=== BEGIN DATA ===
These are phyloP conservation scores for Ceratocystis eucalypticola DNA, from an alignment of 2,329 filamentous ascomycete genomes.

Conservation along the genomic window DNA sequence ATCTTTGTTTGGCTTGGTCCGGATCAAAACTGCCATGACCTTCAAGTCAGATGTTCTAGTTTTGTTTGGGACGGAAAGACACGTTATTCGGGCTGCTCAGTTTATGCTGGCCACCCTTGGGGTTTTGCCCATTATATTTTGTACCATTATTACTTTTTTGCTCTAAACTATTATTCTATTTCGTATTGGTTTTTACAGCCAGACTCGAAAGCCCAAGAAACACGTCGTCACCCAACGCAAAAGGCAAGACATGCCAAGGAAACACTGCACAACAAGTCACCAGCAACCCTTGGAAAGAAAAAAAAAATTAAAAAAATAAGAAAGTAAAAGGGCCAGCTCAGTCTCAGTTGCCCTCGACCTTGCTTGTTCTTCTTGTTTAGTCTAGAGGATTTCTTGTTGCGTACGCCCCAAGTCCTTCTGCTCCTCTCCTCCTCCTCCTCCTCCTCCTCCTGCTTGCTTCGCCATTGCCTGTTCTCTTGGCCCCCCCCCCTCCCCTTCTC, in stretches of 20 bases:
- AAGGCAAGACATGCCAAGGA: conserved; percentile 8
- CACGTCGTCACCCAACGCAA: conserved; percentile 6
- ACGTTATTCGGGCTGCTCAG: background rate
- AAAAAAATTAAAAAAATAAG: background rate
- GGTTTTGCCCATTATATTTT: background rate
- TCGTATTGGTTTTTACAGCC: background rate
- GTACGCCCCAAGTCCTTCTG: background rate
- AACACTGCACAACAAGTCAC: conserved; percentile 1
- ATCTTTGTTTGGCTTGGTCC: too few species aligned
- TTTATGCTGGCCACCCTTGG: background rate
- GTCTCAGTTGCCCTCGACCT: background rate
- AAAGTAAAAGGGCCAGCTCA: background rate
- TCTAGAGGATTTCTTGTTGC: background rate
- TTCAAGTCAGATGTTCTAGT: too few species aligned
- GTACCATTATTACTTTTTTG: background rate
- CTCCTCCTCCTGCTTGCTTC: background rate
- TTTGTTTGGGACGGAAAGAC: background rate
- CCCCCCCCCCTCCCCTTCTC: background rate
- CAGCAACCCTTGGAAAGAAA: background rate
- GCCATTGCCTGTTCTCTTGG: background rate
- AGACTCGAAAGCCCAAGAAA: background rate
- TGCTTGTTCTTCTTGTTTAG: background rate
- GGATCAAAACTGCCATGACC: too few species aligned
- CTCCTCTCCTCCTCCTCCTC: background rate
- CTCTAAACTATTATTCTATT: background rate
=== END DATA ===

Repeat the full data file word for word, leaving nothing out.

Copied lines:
These are phyloP conservation scores for Ceratocystis eucalypticola DNA, from an alignment of 2,329 filamentous ascomycete genomes.

Conservation along the genomic window DNA sequence ATCTTTGTTTGGCTTGGTCCGGATCAAAACTGCCATGACCTTCAAGTCAGATGTTCTAGTTTTGTTTGGGACGGAAAGACACGTTATTCGGGCTGCTCAGTTTATGCTGGCCACCCTTGGGGTTTTGCCCATTATATTTTGTACCATTATTACTTTTTTGCTCTAAACTATTATTCTATTTCGTATTGGTTTTTACAGCCAGACTCGAAAGCCCAAGAAACACGTCGTCACCCAACGCAAAAGGCAAGACATGCCAAGGAAACACTGCACAACAAGTCACCAGCAACCCTTGGAAAGAAAAAAAAAATTAAAAAAATAAGAAAGTAAAAGGGCCAGCTCAGTCTCAGTTGCCCTCGACCTTGCTTGTTCTTCTTGTTTAGTCTAGAGGATTTCTTGTTGCGTACGCCCCAAGTCCTTCTGCTCCTCTCCTCCTCCTCCTCCTCCTCCTCCTGCTTGCTTCGCCATTGCCTGTTCTCTTGGCCCCCCCCCCTCCCCTTCTC, in stretches of 20 bases:
- AAGGCAAGACATGCCAAGGA: conserved; percentile 8
- CACGTCGTCACCCAACGCAA: conserved; percentile 6
- ACGTTATTCGGGCTGCTCAG: background rate
- AAAAAAATTAAAAAAATAAG: background rate
- GGTTTTGCCCATTATATTTT: background rate
- TCGTATTGGTTTTTACAGCC: background rate
- GTACGCCCCAAGTCCTTCTG: background rate
- AACACTGCACAACAAGTCAC: conserved; percentile 1
- ATCTTTGTTTGGCTTGGTCC: too few species aligned
- TTTATGCTGGCCACCCTTGG: background rate
- GTCTCAGTTGCCCTCGACCT: background rate
- AAAGTAAAAGGGCCAGCTCA: background rate
- TCTAGAGGATTTCTTGTTGC: background rate
- TTCAAGTCAGATGTTCTAGT: too few species aligned
- GTACCATTATTACTTTTTTG: background rate
- CTCCTCCTCCTGCTTGCTTC: background rate
- TTTGTTTGGGACGGAAAGAC: background rate
- CCCCCCCCCCTCCCCTTCTC: background rate
- CAGCAACCCTTGGAAAGAAA: background rate
- GCCATTGCCTGTTCTCTTGG: background rate
- AGACTCGAAAGCCCAAGAAA: background rate
- TGCTTGTTCTTCTTGTTTAG: background rate
- GGATCAAAACTGCCATGACC: too few species aligned
- CTCCTCTCCTCCTCCTCCTC: background rate
- CTCTAAACTATTATTCTATT: background rate